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How to be content (without sacrificing on-the-job effectiveness)

Guest post written by Catherine Chen, Health Coach at catherinechenwellness.com

 

While catching up over dinner with one of my favorite consultant-friends, I listened to George* as he admitted his challenges with drawing limits on how much overtime he was putting in for his clients. George gains significant satisfaction from putting in long hours of hard work and receiving the appreciation from the client (and who doesn’t?). When feedback is less than great, however, he’s rattled and can’t sit with it and it makes him work harder for the approval. Even as he recalled those moments, I could sense his time-travel-induced agitation – it was clearly stressing him out.

In any line of work, the more effort you put in, the more you are appreciated – but sometimes there’s a point where no matter how hard you work, the results just don’t line up with others’ expectations. If everything doesn’t go according to plan and make everyone happy, it’s easy to believe that you should have planned more, done more, been more.

Thoughts like “I didn’t do enough” or “I’m not enough” may motivate us for the next task, but they are also  draining mental scripts that prevent you from being at peace with your level of accomplishment.

With this mindset, you could work for years into the wee hours of the night and still never be at peace with your achievements. And unless you are at peace with your accomplishments and capabilities, you may continue to work yourself to the ground with no real satisfaction, even if you do receive appreciative feedback along the way. So how do you make sure you achieve your best while not sacrificing yourself in the long run?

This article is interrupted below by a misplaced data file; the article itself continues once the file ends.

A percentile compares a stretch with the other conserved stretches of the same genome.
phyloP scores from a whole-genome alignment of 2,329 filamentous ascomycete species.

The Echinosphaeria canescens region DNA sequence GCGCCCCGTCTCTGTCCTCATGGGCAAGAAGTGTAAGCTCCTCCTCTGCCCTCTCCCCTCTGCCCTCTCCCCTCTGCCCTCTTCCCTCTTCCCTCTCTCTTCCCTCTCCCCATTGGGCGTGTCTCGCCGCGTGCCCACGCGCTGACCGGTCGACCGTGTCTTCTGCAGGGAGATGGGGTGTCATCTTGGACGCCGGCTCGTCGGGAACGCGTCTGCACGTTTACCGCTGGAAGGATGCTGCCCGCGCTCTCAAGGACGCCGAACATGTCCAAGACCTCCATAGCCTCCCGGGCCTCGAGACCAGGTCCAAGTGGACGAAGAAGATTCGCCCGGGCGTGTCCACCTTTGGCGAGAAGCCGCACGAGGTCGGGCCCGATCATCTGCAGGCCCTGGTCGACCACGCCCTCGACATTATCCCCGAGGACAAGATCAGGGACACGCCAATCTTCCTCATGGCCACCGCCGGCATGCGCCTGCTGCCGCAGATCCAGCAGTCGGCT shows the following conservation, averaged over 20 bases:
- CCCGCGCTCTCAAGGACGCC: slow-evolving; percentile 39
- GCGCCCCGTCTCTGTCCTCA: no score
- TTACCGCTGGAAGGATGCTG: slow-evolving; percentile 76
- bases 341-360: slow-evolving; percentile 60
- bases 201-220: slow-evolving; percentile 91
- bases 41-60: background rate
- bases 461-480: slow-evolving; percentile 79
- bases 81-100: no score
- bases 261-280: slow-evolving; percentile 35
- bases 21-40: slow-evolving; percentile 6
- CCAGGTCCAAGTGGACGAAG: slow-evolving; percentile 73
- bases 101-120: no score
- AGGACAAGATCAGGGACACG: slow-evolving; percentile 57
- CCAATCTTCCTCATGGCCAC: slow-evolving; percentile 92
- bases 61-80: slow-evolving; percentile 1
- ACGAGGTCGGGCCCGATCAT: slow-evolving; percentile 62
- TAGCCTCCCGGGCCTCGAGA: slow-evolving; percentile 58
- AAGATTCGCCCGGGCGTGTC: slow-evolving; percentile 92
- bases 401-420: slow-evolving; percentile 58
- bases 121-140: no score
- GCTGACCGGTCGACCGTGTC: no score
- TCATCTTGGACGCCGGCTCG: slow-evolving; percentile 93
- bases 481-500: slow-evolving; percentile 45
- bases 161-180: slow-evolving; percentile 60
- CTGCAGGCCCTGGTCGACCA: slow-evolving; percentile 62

Take one minute each day to acknowledge how far you’ve come and feel genuine appreciation for your awesomeness.

Write a list of all the accomplishments that you are proud of and take in the list. For every accomplishment, reflect on the many conditions that had to coincide for you to be able to achieve it. You may have had a certain education, knowledge in a specific field, met certain people, come into contact with certain organizations. Yes, you may have actively sought these opportunities, but they also came to us in a way of chance. How wonderful is it that we recognized our opportunities and an achievement came of it? When we take a bird’s eye view of our achievements and truly appreciate the complexity of our path, we feel a tad more grateful and at peace with where we currently are. Actively working on what needs to be done while acknowledging your own efforts on a daily basis ensures that you trust your own level of commitment and let that guide your work ethic. By no longer seeking approval of others, you may find yourself OK with working less overtime.

*names have been changed

Image: freedigitalphotos.net

Did you enjoy this article? Sign up at www.catherinechenwellness.com to receive more articles like this one on stress-management and wellness (it’s free)..

You’ll also get a free digital copy of Integrative Nutrition: Feed Your Hunger for Health & Happiness and find out:

  • Why diets don’t work and what does
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  • Why work, relationships, spirituality and fitness may be more important to your health than food

Catherine Chen is a certified Health Coach for busy professionals who want to eat and think in ways that give them more energy and time to do what they love. If you enjoyed this article, sign up to receive more tips from Catherine to reduce stress and enjoy a vibrant life at www.catherinechenwellness.com.

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